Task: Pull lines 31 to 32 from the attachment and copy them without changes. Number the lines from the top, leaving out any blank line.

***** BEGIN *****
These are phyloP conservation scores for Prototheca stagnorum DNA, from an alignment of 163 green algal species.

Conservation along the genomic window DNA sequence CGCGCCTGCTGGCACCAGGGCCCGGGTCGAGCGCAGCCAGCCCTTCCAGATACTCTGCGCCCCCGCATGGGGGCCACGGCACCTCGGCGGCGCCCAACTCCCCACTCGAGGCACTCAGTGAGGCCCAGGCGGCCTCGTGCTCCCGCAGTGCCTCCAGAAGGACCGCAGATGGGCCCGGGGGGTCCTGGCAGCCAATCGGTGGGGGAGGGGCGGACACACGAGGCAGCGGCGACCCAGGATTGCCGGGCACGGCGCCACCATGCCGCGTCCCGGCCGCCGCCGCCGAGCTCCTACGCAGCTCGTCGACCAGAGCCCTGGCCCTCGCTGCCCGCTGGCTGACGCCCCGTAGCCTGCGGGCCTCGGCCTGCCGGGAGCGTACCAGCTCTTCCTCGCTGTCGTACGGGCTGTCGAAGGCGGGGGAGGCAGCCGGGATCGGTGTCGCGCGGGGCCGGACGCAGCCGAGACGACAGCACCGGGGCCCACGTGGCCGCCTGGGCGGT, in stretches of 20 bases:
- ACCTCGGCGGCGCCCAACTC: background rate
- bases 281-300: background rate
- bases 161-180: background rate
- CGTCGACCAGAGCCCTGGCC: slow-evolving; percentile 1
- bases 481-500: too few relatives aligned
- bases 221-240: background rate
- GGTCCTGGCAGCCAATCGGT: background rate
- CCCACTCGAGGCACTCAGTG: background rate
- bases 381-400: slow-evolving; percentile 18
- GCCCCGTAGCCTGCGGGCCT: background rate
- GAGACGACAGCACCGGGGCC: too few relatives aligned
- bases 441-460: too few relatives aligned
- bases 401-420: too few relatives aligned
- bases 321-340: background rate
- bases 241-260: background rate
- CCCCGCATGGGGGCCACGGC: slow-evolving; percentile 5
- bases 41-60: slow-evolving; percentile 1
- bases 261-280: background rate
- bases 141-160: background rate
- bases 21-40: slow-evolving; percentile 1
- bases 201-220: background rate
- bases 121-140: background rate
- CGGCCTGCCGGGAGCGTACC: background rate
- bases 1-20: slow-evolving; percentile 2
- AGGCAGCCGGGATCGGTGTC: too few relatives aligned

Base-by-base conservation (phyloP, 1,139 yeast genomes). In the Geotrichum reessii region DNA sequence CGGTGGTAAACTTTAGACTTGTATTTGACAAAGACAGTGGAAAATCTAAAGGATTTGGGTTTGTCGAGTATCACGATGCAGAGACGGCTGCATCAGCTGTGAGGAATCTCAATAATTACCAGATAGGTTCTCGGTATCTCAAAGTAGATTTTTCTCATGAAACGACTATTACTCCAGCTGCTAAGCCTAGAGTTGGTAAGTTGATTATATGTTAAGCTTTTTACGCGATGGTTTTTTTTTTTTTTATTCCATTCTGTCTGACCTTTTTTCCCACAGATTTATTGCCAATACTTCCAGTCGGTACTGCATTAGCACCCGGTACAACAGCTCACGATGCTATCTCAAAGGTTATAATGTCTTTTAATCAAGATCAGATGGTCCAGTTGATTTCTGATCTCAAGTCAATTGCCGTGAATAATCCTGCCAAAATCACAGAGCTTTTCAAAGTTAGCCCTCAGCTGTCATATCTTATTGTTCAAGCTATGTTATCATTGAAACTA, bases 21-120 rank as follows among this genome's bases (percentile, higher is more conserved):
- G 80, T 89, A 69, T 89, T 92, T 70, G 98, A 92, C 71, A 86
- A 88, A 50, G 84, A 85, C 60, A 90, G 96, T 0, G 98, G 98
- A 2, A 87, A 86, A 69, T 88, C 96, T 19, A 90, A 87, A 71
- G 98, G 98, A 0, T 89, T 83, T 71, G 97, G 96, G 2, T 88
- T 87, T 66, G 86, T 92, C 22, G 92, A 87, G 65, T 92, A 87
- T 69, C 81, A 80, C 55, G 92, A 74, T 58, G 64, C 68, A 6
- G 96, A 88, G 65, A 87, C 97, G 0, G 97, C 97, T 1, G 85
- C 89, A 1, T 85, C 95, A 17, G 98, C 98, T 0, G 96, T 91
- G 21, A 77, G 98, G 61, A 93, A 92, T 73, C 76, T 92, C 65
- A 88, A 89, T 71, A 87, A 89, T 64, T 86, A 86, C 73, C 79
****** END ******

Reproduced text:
- A 2, A 87, A 86, A 69, T 88, C 96, T 19, A 90, A 87, A 71
- G 98, G 98, A 0, T 89, T 83, T 71, G 97, G 96, G 2, T 88